So, taking all of this progress and best-practice, it seems strange that operational monitoring has not followed in this vein, and generally our sum-total knowledge of the estate that we manage is provided by various scripts executed periodically and aggregated back to a single monolithic system. Sure, Chef certainly has the ability to provide HTTP callbacks within recipes (and indeed, anything that can be accomplished in plain Ruby - which is, well, anything) as part of its execution, and has a system of report handlers that further formalize this. However, it is very unlikely that your configuration management tool of choice is executing with enough frequency to provide useful operational knowledge of things such as daemon failures. And if it does, you’ve just moved your scaling problem from one service to another.
I believe the way forward is to use one of the small web frameworks in your operational language of choice (and for me that’s Ruby) to have every instance host its own API service, and to do this in a very particular way. Let’s consider this trivial 10 minute implementation of a monitoring API server, written using Sinatra:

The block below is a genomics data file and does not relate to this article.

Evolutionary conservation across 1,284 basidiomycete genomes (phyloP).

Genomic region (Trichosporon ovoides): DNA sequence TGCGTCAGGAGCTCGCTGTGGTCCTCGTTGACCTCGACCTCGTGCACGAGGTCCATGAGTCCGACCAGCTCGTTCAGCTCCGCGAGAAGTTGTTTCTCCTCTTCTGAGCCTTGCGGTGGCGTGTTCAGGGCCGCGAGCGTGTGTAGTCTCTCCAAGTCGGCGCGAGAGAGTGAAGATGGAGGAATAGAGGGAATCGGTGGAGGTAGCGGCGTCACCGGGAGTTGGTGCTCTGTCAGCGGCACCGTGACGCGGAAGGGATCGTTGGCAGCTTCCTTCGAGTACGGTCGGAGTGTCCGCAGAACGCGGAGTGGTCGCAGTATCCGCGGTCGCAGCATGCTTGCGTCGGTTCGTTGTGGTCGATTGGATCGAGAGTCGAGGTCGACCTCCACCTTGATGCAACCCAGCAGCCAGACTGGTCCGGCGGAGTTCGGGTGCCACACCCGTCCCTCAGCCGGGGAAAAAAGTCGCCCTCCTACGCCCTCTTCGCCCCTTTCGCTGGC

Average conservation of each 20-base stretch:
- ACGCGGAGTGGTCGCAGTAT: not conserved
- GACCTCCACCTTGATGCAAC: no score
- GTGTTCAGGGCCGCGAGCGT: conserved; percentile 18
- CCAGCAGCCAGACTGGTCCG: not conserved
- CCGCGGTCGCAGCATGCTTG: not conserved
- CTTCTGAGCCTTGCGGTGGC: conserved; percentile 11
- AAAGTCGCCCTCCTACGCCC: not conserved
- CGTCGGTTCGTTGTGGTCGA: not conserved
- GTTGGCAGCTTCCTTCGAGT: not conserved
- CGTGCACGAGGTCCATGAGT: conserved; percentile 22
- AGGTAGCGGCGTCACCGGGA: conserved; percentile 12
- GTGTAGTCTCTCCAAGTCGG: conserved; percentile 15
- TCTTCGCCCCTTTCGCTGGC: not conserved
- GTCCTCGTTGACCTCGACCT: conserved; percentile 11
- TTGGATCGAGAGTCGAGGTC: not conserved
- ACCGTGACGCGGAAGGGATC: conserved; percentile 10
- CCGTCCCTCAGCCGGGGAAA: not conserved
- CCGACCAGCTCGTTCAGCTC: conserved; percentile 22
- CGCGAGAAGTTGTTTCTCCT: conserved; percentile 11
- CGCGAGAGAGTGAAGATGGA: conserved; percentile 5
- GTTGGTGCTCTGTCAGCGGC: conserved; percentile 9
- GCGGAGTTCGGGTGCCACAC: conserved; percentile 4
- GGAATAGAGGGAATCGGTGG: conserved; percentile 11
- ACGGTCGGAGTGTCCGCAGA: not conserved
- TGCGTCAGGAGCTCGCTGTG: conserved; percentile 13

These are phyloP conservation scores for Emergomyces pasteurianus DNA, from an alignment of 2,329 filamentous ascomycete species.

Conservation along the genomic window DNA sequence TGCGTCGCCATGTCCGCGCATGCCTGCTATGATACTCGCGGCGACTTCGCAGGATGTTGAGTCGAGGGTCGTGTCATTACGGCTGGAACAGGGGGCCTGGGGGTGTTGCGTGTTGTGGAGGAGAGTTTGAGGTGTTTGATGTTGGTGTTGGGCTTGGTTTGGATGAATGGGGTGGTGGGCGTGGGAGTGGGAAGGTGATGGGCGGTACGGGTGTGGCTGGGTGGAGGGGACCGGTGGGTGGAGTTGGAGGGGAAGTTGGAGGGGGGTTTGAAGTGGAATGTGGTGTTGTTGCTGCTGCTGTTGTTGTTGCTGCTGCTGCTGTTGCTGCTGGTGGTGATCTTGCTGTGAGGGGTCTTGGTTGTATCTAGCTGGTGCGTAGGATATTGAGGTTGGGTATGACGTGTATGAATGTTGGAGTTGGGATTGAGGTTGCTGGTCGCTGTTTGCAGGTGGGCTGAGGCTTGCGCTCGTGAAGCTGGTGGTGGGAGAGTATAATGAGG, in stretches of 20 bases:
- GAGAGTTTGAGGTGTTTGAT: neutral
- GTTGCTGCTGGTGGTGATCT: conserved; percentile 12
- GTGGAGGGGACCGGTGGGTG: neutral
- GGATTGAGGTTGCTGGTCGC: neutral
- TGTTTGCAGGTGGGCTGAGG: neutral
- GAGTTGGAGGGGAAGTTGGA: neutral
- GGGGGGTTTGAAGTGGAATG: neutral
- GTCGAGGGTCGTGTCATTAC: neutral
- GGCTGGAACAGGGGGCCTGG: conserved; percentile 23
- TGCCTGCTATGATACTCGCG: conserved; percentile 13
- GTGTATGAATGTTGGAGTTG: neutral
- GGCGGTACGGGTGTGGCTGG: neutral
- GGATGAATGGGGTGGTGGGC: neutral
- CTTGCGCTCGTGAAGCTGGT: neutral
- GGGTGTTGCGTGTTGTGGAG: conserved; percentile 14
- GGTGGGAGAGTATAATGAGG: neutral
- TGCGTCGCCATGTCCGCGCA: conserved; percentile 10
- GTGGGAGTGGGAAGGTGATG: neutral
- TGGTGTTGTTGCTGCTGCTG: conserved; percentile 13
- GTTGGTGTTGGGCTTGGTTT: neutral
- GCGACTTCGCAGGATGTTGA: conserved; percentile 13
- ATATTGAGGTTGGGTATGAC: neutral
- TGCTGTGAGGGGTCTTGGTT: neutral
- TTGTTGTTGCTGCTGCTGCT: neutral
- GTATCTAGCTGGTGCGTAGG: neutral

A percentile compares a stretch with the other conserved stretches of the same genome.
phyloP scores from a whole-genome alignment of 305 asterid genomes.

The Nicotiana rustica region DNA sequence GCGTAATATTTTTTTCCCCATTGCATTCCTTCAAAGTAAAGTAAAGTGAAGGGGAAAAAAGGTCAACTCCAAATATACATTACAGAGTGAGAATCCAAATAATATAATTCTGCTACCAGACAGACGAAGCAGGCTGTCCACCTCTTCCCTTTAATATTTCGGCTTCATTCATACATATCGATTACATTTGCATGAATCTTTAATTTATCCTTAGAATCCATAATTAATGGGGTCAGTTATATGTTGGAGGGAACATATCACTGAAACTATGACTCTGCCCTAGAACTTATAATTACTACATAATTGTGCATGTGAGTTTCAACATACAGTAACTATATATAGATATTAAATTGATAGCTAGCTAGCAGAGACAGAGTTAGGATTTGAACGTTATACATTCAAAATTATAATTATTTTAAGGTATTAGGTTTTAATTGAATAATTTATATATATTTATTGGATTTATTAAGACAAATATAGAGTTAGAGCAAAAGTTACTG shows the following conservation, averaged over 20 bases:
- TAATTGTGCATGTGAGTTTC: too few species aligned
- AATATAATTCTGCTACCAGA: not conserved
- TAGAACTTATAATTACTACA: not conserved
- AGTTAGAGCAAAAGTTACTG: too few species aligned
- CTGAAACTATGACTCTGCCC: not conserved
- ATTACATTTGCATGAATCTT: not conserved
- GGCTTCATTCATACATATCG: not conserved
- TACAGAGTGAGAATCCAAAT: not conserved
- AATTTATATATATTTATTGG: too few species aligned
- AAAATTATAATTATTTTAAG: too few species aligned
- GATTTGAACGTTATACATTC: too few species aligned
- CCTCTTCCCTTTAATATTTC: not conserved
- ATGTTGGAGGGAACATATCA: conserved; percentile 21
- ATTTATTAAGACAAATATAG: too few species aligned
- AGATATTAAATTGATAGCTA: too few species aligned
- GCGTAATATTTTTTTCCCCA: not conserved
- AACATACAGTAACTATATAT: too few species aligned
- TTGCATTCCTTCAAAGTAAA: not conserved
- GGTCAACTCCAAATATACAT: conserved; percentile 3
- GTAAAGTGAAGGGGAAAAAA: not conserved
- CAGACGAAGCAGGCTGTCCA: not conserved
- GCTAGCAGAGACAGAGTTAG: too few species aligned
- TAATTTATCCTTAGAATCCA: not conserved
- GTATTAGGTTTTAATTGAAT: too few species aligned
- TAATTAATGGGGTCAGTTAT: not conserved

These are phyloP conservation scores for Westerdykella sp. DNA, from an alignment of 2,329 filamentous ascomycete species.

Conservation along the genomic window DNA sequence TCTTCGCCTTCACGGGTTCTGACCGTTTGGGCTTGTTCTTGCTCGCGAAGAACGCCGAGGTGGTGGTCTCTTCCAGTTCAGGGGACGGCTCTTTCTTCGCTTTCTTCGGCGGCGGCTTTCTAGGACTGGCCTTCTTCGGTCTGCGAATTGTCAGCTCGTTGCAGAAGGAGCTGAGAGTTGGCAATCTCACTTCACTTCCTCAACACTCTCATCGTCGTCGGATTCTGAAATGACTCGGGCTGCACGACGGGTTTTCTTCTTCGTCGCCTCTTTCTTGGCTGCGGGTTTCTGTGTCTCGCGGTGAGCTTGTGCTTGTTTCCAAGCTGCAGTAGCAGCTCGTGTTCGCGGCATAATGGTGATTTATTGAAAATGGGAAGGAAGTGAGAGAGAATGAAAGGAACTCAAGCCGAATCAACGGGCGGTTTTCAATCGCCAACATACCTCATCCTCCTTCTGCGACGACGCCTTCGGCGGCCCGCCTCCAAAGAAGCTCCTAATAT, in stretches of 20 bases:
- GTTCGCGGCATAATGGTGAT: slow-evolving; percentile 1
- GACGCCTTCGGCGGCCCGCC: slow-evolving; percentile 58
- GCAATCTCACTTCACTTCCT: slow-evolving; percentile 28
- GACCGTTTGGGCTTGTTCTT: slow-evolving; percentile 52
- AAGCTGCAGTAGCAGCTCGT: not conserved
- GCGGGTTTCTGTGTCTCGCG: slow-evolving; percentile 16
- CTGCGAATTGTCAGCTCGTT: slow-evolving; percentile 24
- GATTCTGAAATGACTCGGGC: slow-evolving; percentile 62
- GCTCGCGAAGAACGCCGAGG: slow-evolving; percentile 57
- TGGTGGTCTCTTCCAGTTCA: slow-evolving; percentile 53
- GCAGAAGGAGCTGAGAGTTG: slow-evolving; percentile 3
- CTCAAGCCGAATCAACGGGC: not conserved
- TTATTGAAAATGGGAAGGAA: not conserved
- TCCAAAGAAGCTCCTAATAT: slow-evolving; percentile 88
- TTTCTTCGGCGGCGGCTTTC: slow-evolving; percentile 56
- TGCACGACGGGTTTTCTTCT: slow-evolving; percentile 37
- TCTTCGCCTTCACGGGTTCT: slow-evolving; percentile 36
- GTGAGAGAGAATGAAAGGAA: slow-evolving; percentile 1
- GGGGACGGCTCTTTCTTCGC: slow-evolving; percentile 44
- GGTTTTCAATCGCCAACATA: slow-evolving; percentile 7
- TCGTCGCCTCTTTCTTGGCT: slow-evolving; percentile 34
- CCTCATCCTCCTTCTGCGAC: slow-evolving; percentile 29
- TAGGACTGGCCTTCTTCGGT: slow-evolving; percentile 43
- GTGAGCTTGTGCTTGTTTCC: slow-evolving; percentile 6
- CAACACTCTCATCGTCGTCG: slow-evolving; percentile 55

#!/usr/bin/env ruby # # a very simple example of an HTTP status daemon # require 'rubygems' require 'sinatra' require 'json' registered_metrics = ['hostname', 'uptime', 'load_average'] helpers do def hostname(function) name = %x['hostname'].chomp case function when :status return false if name == nil return true when :metric return name end end def uptime(function) time = IO.read('/proc/uptime').chomp.to_i case function when :status return false if time < 600 return true when :metric return time end end def load_average(function) lavg = IO.read('/proc/loadavg').chomp case function when :status return false if lavg.split(' ').to_f > 2 return true when :metric return lavg end end end def build_hash(type, metrics) status = Hash.new metrics.each do |metric| status[metric] = send(metric.to_sym, type) end return status end get '/status' do build_hash(:status, registered_metrics).to_json end get '/metrics' do build_hash(:metric, registered_metrics).to_json end get '/happy' do return false.to_json if build_hash(:status, registered_metrics).values.include?(false) return true.to_json end